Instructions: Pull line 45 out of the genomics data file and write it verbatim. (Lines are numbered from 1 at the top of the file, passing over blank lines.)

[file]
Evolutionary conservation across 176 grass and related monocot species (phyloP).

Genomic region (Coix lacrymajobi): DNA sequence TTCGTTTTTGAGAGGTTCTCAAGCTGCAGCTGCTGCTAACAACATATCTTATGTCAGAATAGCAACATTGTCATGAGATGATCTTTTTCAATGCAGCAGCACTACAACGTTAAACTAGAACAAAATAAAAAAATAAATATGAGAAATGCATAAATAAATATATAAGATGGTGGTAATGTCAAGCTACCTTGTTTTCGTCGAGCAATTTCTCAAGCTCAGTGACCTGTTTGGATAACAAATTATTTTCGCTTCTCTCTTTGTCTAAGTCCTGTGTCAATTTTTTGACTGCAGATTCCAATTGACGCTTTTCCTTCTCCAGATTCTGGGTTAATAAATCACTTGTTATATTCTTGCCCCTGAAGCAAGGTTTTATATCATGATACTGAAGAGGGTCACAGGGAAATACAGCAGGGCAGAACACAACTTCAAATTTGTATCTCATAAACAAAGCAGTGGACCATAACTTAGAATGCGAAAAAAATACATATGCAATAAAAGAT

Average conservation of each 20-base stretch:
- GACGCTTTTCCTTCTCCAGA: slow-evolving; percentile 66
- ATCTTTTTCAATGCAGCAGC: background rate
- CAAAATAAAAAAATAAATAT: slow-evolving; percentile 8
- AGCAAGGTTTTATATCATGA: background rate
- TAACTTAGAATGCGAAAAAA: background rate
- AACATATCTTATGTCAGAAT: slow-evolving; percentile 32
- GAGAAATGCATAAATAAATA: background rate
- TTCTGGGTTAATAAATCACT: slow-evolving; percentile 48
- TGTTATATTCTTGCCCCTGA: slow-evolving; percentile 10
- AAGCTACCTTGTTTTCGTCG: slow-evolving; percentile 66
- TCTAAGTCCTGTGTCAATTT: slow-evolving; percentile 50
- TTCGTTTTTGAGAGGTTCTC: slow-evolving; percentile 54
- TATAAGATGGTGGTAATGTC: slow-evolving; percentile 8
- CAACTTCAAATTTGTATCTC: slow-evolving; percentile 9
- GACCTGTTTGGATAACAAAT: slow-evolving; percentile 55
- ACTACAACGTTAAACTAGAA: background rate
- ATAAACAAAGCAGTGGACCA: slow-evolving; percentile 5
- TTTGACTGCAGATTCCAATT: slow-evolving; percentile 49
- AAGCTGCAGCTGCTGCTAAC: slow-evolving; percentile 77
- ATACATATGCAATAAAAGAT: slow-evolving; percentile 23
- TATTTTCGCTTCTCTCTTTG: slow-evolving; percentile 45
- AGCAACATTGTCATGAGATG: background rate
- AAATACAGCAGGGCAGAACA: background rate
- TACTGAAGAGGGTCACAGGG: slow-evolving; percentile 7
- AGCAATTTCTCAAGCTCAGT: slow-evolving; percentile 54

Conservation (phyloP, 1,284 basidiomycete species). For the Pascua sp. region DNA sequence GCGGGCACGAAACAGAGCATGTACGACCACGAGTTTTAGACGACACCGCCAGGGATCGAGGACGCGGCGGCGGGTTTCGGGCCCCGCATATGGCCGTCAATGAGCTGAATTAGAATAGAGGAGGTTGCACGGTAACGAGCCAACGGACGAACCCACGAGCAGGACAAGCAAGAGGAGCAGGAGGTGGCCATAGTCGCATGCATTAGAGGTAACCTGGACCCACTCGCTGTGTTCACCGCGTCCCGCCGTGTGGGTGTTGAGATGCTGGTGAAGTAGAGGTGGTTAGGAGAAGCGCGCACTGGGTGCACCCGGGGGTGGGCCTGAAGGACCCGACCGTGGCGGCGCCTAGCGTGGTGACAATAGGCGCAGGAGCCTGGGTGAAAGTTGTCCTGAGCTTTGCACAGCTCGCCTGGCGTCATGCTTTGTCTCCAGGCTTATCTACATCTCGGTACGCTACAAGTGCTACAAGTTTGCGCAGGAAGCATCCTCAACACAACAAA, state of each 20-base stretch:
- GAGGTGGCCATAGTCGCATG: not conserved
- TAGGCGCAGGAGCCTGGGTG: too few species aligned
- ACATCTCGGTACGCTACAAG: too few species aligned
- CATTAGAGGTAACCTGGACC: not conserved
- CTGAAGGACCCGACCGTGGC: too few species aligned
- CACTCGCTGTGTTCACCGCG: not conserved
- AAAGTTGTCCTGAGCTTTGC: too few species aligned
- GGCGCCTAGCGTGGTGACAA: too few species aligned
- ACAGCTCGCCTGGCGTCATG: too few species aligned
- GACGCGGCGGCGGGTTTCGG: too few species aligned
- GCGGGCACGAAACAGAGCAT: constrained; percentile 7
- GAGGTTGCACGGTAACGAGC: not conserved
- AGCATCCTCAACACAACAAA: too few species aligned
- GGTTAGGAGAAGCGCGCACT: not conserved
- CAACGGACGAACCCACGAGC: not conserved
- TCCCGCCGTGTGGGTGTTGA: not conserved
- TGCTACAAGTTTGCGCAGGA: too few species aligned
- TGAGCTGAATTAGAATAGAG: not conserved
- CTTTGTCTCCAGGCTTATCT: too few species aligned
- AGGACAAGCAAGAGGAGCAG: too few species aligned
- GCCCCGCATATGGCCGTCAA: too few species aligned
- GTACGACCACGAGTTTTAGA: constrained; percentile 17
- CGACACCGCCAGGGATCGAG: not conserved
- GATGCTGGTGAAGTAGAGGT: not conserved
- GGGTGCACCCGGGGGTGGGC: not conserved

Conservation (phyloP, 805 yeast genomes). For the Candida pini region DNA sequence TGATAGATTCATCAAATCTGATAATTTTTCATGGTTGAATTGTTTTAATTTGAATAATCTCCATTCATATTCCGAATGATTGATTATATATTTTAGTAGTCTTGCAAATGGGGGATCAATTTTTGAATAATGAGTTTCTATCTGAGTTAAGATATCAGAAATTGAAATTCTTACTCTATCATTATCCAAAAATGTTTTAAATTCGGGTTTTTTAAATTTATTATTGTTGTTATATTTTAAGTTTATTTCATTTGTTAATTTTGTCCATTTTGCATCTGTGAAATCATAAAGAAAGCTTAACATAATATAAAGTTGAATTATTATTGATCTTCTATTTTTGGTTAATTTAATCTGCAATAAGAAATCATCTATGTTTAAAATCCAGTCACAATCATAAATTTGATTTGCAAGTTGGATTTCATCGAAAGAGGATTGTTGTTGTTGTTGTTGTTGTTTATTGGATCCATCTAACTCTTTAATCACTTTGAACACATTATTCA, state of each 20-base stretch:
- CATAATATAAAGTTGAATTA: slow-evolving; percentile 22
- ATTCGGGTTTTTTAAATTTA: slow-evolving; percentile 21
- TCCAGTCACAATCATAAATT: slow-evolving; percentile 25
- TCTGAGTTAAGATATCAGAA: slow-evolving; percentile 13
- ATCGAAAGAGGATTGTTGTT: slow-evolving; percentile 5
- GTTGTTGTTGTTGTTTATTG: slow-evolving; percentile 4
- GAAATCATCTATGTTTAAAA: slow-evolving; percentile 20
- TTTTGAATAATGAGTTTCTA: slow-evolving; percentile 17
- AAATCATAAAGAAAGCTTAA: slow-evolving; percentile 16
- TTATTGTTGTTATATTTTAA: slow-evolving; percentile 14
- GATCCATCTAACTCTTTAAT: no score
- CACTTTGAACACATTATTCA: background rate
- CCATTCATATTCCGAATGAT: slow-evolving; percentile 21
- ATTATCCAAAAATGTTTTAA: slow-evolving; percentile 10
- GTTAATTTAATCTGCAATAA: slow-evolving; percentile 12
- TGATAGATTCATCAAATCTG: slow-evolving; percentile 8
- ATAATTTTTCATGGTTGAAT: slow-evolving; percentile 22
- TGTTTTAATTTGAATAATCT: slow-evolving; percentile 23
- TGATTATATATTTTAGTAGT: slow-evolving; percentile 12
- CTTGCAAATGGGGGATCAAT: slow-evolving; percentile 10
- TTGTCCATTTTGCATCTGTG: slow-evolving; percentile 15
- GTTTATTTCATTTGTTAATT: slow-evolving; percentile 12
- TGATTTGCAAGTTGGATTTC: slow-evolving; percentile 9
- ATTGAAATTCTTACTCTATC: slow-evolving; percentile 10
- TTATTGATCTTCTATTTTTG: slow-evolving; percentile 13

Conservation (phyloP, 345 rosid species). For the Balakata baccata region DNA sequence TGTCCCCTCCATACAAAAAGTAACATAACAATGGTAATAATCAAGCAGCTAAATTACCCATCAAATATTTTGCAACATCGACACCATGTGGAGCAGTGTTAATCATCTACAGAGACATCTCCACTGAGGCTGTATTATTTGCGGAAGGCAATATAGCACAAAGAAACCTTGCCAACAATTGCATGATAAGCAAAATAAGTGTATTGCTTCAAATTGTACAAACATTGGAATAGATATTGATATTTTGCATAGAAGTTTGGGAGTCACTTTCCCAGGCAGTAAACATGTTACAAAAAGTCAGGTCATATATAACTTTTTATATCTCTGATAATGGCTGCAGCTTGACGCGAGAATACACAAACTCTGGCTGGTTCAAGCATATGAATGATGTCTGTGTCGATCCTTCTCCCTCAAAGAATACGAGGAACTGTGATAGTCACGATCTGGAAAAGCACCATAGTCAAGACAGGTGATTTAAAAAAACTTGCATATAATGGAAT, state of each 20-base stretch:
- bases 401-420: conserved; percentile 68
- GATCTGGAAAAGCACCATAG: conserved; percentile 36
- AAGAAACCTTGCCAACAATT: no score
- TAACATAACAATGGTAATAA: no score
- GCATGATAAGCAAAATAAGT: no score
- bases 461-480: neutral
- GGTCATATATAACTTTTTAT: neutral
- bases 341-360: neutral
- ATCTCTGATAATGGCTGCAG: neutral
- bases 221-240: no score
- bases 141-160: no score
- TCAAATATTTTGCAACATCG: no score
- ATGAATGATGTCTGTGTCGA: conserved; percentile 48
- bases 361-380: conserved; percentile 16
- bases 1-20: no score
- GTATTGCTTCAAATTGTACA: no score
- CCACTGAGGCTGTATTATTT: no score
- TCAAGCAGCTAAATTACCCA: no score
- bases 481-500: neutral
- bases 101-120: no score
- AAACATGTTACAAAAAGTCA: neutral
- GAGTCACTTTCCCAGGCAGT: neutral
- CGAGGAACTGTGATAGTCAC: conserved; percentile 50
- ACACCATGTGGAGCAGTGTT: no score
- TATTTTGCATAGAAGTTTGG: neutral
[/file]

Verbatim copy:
- TCCCGCCGTGTGGGTGTTGA: not conserved